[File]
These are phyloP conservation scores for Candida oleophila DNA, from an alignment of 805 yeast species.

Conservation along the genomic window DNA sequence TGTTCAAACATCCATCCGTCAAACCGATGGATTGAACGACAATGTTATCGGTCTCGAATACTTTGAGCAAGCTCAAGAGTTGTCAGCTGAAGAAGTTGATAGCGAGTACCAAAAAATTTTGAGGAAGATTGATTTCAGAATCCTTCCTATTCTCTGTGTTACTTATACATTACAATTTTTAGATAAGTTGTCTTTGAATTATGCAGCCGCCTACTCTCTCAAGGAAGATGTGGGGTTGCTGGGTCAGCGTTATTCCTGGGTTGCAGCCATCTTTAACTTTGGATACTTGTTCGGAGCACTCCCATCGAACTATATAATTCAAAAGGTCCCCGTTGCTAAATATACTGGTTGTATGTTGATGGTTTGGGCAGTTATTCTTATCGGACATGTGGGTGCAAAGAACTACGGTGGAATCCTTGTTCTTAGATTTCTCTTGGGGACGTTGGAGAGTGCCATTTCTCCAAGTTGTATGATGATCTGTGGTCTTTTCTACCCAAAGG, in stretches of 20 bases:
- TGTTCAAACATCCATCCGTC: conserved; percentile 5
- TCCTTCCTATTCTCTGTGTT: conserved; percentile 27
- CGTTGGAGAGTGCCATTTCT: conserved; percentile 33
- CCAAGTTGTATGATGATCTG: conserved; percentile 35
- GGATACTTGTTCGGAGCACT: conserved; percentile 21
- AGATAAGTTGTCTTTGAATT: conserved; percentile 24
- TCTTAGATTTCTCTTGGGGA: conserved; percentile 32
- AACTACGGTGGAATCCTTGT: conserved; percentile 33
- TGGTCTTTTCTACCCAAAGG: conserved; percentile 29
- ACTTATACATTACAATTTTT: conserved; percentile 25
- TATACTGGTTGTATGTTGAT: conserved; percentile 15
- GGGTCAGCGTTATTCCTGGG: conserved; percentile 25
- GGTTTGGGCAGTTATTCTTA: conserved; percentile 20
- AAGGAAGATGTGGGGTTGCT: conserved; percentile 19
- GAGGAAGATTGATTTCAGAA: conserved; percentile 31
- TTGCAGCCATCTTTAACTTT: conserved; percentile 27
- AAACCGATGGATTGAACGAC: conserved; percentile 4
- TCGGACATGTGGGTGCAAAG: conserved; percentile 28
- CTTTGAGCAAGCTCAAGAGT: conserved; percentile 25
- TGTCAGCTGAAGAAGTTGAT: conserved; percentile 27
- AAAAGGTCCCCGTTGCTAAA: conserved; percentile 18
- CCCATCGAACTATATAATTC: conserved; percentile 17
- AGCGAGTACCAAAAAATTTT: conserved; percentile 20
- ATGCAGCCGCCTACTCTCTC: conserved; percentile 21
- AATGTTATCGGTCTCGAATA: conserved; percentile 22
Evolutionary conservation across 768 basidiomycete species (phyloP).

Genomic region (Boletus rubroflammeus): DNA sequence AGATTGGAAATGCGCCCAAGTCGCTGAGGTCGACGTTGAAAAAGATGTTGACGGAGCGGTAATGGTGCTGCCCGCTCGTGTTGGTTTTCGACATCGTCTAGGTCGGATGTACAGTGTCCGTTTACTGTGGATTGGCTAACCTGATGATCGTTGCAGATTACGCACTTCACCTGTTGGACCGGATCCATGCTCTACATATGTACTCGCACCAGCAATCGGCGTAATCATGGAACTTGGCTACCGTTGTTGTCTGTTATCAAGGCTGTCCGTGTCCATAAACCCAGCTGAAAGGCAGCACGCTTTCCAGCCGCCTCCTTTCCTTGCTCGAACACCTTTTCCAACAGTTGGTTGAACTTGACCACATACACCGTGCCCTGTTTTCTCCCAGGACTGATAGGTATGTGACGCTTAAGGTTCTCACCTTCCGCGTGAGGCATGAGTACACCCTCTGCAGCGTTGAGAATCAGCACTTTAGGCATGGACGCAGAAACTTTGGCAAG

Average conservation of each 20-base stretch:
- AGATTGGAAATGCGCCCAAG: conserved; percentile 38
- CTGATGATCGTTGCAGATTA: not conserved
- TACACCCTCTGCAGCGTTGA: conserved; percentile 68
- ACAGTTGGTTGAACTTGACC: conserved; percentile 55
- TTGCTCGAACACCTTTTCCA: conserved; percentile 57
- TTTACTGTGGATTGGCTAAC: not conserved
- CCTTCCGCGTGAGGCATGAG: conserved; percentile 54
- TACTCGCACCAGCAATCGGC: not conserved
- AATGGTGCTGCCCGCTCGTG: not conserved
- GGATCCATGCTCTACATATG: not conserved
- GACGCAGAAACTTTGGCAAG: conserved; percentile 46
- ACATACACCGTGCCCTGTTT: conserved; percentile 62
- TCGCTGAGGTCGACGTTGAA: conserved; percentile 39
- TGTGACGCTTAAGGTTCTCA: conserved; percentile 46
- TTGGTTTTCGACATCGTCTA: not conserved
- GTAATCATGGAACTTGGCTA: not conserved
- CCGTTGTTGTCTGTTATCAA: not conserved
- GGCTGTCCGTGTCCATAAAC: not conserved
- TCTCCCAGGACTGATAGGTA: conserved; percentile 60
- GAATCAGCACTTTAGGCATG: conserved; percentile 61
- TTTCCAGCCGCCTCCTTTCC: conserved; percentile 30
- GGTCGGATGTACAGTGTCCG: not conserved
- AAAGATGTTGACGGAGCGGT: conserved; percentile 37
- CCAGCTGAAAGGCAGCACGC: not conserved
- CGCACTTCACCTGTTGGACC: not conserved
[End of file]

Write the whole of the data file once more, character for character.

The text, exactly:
These are phyloP conservation scores for Candida oleophila DNA, from an alignment of 805 yeast species.

Conservation along the genomic window DNA sequence TGTTCAAACATCCATCCGTCAAACCGATGGATTGAACGACAATGTTATCGGTCTCGAATACTTTGAGCAAGCTCAAGAGTTGTCAGCTGAAGAAGTTGATAGCGAGTACCAAAAAATTTTGAGGAAGATTGATTTCAGAATCCTTCCTATTCTCTGTGTTACTTATACATTACAATTTTTAGATAAGTTGTCTTTGAATTATGCAGCCGCCTACTCTCTCAAGGAAGATGTGGGGTTGCTGGGTCAGCGTTATTCCTGGGTTGCAGCCATCTTTAACTTTGGATACTTGTTCGGAGCACTCCCATCGAACTATATAATTCAAAAGGTCCCCGTTGCTAAATATACTGGTTGTATGTTGATGGTTTGGGCAGTTATTCTTATCGGACATGTGGGTGCAAAGAACTACGGTGGAATCCTTGTTCTTAGATTTCTCTTGGGGACGTTGGAGAGTGCCATTTCTCCAAGTTGTATGATGATCTGTGGTCTTTTCTACCCAAAGG, in stretches of 20 bases:
- TGTTCAAACATCCATCCGTC: conserved; percentile 5
- TCCTTCCTATTCTCTGTGTT: conserved; percentile 27
- CGTTGGAGAGTGCCATTTCT: conserved; percentile 33
- CCAAGTTGTATGATGATCTG: conserved; percentile 35
- GGATACTTGTTCGGAGCACT: conserved; percentile 21
- AGATAAGTTGTCTTTGAATT: conserved; percentile 24
- TCTTAGATTTCTCTTGGGGA: conserved; percentile 32
- AACTACGGTGGAATCCTTGT: conserved; percentile 33
- TGGTCTTTTCTACCCAAAGG: conserved; percentile 29
- ACTTATACATTACAATTTTT: conserved; percentile 25
- TATACTGGTTGTATGTTGAT: conserved; percentile 15
- GGGTCAGCGTTATTCCTGGG: conserved; percentile 25
- GGTTTGGGCAGTTATTCTTA: conserved; percentile 20
- AAGGAAGATGTGGGGTTGCT: conserved; percentile 19
- GAGGAAGATTGATTTCAGAA: conserved; percentile 31
- TTGCAGCCATCTTTAACTTT: conserved; percentile 27
- AAACCGATGGATTGAACGAC: conserved; percentile 4
- TCGGACATGTGGGTGCAAAG: conserved; percentile 28
- CTTTGAGCAAGCTCAAGAGT: conserved; percentile 25
- TGTCAGCTGAAGAAGTTGAT: conserved; percentile 27
- AAAAGGTCCCCGTTGCTAAA: conserved; percentile 18
- CCCATCGAACTATATAATTC: conserved; percentile 17
- AGCGAGTACCAAAAAATTTT: conserved; percentile 20
- ATGCAGCCGCCTACTCTCTC: conserved; percentile 21
- AATGTTATCGGTCTCGAATA: conserved; percentile 22
Evolutionary conservation across 768 basidiomycete species (phyloP).

Genomic region (Boletus rubroflammeus): DNA sequence AGATTGGAAATGCGCCCAAGTCGCTGAGGTCGACGTTGAAAAAGATGTTGACGGAGCGGTAATGGTGCTGCCCGCTCGTGTTGGTTTTCGACATCGTCTAGGTCGGATGTACAGTGTCCGTTTACTGTGGATTGGCTAACCTGATGATCGTTGCAGATTACGCACTTCACCTGTTGGACCGGATCCATGCTCTACATATGTACTCGCACCAGCAATCGGCGTAATCATGGAACTTGGCTACCGTTGTTGTCTGTTATCAAGGCTGTCCGTGTCCATAAACCCAGCTGAAAGGCAGCACGCTTTCCAGCCGCCTCCTTTCCTTGCTCGAACACCTTTTCCAACAGTTGGTTGAACTTGACCACATACACCGTGCCCTGTTTTCTCCCAGGACTGATAGGTATGTGACGCTTAAGGTTCTCACCTTCCGCGTGAGGCATGAGTACACCCTCTGCAGCGTTGAGAATCAGCACTTTAGGCATGGACGCAGAAACTTTGGCAAG

Average conservation of each 20-base stretch:
- AGATTGGAAATGCGCCCAAG: conserved; percentile 38
- CTGATGATCGTTGCAGATTA: not conserved
- TACACCCTCTGCAGCGTTGA: conserved; percentile 68
- ACAGTTGGTTGAACTTGACC: conserved; percentile 55
- TTGCTCGAACACCTTTTCCA: conserved; percentile 57
- TTTACTGTGGATTGGCTAAC: not conserved
- CCTTCCGCGTGAGGCATGAG: conserved; percentile 54
- TACTCGCACCAGCAATCGGC: not conserved
- AATGGTGCTGCCCGCTCGTG: not conserved
- GGATCCATGCTCTACATATG: not conserved
- GACGCAGAAACTTTGGCAAG: conserved; percentile 46
- ACATACACCGTGCCCTGTTT: conserved; percentile 62
- TCGCTGAGGTCGACGTTGAA: conserved; percentile 39
- TGTGACGCTTAAGGTTCTCA: conserved; percentile 46
- TTGGTTTTCGACATCGTCTA: not conserved
- GTAATCATGGAACTTGGCTA: not conserved
- CCGTTGTTGTCTGTTATCAA: not conserved
- GGCTGTCCGTGTCCATAAAC: not conserved
- TCTCCCAGGACTGATAGGTA: conserved; percentile 60
- GAATCAGCACTTTAGGCATG: conserved; percentile 61
- TTTCCAGCCGCCTCCTTTCC: conserved; percentile 30
- GGTCGGATGTACAGTGTCCG: not conserved
- AAAGATGTTGACGGAGCGGT: conserved; percentile 37
- CCAGCTGAAAGGCAGCACGC: not conserved
- CGCACTTCACCTGTTGGACC: not conserved